If unclaimed property assessments are made as a result of an audit, penalties and interest are often added to the assessments by the states. The 1995 Uniformed Unclaimed Property Act set the following guidelines:


  • Interest: 12 percent per year.
  • Late filing of reports: $200 penalty per day up to $5,000 maximum.
  • Willful failure to submit a report: $1,000 penalty per day up to a $25,000 maximum.
  • Submission of a false report: $1,000 per day, up to a maximum of $25,000, plus an additional 25% of the value of the property.


Actual penalties and interest provisions vary from state to state, for example, as follows:




New York




Amount of unclaimed property reported late for each report year

Period of willful failure to file reports

Period of failure to file reports

Willful refusal to deliver property


60% per report year (5% per month)

$100 per day

$100 per day

$5,000 per property


50% of the value of the property due in each report year






Value of the property plus penalties in each report year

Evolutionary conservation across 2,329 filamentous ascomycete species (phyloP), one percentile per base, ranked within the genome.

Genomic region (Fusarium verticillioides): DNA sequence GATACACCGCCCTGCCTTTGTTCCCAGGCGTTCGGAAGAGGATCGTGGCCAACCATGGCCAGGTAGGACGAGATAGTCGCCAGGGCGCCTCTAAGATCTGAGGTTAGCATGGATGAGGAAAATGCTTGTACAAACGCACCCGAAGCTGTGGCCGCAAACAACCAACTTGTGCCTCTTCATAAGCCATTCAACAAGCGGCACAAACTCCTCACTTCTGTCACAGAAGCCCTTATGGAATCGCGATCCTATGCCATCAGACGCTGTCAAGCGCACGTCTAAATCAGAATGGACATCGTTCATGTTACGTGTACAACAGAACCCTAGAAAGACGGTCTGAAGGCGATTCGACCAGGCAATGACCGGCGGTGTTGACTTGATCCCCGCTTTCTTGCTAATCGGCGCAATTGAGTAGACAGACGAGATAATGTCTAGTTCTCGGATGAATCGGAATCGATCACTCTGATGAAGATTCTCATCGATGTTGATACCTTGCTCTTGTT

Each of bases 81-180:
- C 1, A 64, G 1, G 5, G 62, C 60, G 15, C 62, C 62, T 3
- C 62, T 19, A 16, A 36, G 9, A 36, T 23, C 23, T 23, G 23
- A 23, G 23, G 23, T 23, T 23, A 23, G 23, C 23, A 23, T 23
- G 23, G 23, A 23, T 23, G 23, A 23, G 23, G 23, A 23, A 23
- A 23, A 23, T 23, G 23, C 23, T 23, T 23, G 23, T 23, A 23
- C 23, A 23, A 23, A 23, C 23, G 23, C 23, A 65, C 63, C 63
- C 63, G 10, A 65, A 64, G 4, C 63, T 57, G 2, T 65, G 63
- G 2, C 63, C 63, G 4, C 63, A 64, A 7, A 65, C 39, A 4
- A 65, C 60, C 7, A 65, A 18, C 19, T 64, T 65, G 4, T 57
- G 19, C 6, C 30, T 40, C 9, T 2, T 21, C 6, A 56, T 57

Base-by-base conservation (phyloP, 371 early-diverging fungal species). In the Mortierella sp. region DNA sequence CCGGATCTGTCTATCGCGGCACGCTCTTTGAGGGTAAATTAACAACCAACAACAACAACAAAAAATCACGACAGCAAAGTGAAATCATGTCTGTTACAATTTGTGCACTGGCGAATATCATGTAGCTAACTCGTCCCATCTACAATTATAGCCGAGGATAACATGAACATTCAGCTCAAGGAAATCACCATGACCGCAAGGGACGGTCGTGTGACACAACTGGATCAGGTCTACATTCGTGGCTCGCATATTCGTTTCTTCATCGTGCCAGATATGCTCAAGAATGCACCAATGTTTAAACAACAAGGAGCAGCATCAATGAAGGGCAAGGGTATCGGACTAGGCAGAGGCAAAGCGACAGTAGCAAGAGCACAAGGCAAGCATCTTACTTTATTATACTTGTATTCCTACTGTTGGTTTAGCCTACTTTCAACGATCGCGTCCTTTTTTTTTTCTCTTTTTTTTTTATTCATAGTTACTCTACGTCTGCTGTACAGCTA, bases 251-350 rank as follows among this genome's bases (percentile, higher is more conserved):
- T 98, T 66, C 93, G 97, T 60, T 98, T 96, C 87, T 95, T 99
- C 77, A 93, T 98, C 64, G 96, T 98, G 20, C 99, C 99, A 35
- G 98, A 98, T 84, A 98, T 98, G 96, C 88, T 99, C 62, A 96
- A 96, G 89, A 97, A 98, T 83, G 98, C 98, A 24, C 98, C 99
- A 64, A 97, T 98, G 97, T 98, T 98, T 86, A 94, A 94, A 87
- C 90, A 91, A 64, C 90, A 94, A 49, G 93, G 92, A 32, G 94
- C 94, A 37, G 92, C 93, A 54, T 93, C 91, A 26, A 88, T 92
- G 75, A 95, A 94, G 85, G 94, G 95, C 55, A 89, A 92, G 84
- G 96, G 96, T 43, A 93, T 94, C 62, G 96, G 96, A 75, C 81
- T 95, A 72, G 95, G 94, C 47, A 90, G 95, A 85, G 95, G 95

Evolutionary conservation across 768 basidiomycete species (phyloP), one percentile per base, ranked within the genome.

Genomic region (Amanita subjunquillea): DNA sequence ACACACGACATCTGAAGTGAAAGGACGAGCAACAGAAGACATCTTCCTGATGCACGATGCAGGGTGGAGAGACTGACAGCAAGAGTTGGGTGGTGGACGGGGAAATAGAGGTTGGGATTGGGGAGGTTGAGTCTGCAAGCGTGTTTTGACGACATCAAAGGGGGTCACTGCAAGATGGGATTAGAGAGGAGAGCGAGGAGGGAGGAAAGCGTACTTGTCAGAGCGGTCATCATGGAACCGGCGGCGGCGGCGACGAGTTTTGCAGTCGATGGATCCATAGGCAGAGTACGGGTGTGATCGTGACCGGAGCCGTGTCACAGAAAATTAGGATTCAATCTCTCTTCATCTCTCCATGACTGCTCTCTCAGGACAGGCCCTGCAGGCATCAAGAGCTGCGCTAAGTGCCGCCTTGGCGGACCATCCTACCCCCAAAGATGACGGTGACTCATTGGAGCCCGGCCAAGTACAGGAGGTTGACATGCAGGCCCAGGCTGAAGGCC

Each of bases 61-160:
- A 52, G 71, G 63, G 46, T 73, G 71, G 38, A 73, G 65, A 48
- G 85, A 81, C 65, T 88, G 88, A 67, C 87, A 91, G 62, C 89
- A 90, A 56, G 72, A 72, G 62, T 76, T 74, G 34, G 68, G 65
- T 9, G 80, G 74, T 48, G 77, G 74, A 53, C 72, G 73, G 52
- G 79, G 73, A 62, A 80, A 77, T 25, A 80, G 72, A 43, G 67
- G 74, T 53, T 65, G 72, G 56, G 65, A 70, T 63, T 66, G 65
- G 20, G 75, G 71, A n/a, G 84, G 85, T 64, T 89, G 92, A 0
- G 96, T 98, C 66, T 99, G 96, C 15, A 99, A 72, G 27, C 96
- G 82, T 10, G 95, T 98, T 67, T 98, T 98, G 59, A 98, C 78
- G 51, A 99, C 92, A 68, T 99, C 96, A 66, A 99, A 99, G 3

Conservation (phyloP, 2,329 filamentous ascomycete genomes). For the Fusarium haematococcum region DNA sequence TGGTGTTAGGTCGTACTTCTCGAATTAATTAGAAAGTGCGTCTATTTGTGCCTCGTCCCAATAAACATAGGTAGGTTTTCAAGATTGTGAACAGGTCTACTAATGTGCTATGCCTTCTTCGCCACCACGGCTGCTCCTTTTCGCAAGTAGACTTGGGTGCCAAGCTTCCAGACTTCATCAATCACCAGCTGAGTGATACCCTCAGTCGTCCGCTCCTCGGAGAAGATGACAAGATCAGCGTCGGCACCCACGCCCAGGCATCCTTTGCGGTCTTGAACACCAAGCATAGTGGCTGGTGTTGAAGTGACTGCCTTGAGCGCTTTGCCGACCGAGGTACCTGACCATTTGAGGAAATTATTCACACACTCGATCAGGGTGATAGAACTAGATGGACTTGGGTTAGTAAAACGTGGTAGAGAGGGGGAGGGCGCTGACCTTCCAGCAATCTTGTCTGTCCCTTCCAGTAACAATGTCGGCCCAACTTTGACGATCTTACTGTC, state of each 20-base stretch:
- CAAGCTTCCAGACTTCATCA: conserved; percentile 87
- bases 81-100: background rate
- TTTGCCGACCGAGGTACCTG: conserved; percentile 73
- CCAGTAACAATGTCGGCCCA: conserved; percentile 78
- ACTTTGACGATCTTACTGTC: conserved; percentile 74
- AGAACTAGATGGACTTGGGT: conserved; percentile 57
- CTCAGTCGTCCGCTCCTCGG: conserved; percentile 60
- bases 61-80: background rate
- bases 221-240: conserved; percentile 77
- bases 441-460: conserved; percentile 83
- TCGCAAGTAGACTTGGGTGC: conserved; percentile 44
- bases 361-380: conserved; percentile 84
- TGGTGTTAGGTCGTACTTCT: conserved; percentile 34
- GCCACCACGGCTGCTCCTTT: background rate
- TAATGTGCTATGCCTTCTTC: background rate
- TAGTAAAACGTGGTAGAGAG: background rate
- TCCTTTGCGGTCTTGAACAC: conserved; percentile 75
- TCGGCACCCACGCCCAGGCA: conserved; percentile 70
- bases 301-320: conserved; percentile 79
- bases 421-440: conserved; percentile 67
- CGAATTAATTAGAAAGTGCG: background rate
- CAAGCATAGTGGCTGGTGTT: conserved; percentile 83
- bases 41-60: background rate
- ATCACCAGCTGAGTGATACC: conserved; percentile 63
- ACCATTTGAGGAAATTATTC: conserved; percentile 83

Value of the property in each year for each year late

Value of the property in each year for each year late

Rate  per year





50% of the value of the property plus penalties due in each report year




Preparing for Audits

Since most states' unclaimed property audits will cover all the years back to 1981, the longer a company waits to come into compliance, the more years that will be included when the company is eventually selected for an audit. For this reason, it is imperative to start addressing the unclaimed property issues to come into compliance with the states' laws on a voluntary basis and prepare for selection for audits as soon as possible.  Some of the basic steps to mitigate the risks include the following: